There isn't really any point therefore trying to multiply the plant for indoor use, however if you perhaps want to grow it outdoors on mass, say because you like the flower colourings or design of them then collect the seed.
Chrysanthemum doesn't really grow indoors. However if you plant outside after flowering has finished then it will revert back to its natural growth pattern which is fast.
As brought, which is typically anything up to 30cm / 12in both in height and spread.
Normally the flowers are the sole reason for buying the plant in the first place. The blooms come in a wide variety of colours and different shapes, although the doubles look nice with their upbeat cheerleader pompon like appearance, the single flowers with the daisy like yellow centres are the most popular. You can get them in every colour shade except blue and black.
Unfortunately these plants are mildly toxic and an irritant to cats and dogs (as well as many other types of pets).
This is one of the very best houseplants for removing formaldehyde, benzene and ammonia from the atmosphere surrounding it.
Also these plants produce amazingly long lasting cut flowers that can make a stunning bouquet of flowers. You can even make your own if you have long enough stems.
Bright Light or Full Sun Good bright light is a must if you want to keep the flowers vibrant and the plant producing new buds. Some direct sunlight will be accepted too.
Moderate Watering In good light and warm locations you could need to water once or twice a week. Once week or so In Winter or if growing in lower light / cooler conditions.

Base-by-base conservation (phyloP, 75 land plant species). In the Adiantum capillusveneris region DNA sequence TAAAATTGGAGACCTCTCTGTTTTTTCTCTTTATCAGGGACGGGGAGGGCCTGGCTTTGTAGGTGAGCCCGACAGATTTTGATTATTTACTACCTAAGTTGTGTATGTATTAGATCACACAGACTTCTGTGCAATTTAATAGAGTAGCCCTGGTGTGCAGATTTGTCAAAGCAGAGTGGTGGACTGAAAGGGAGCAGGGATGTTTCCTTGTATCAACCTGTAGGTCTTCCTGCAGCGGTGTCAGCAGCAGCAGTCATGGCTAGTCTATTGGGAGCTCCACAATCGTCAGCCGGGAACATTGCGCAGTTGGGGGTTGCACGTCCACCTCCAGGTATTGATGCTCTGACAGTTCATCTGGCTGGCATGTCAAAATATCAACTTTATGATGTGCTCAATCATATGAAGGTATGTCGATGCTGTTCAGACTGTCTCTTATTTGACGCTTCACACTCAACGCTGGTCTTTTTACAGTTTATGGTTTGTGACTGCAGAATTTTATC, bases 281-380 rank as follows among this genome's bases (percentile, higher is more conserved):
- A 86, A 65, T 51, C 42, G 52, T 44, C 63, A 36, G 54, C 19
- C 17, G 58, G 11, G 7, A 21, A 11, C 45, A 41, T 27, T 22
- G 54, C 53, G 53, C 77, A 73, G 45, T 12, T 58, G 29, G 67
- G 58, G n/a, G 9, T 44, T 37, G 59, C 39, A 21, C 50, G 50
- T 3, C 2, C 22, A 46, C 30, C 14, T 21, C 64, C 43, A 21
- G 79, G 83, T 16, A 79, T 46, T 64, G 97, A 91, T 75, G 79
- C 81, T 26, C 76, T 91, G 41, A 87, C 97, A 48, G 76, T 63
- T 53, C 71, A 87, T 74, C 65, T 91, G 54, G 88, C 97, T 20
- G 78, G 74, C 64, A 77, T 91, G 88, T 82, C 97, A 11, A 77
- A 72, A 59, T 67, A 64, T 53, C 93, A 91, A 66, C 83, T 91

Cool or Medium Temperature The flowers last longer in cooler rooms, so aim for temperatures 18°C (64°F) and below. The plant will still be fine if you pick a warmer location, just don't expect the flowers to last for quite as a long.
Feeding If you can, fertilise every months or so during Spring and Summer.
Pot Mum flowers not opening
Not all buds will open so this is quite normal. To avoid disappointment aim to buy plants which show colour in a lot of the buds. Those which are too closed are less likely to open when you get it home, as apposed to the buds which are showing some of the final colour and look closer to opening.
Flowers fading too quickly
Caused by too much sun, too warm temperatures or not enough water. Check the Pot Mum Care Instructions to see what you should be doing.
Caused by extensive underwatering, low humidity and too much sun. Pot Mums are tough plants and won't show side effects of poor care for sometime, so you will normally only experience crispy leaves when you are trying to keep the plant in your home long after the nursery induced flush of flowers have faded.
Remember Chrysanthemum is primarily an outdoor plant, so keeping it as a permanent happy house guest becomes incredibly hard to do as time goes on.
Grey mould on stems, flowers or leaves
These are classic symptoms of Botrytis, caused by cold and / or wet conditions. Remove infected parts of the plant and correct the growing conditions.
(Article / Gallery) Photo credit of the picture showing the multiple different Pot Mum blooms - Saifullah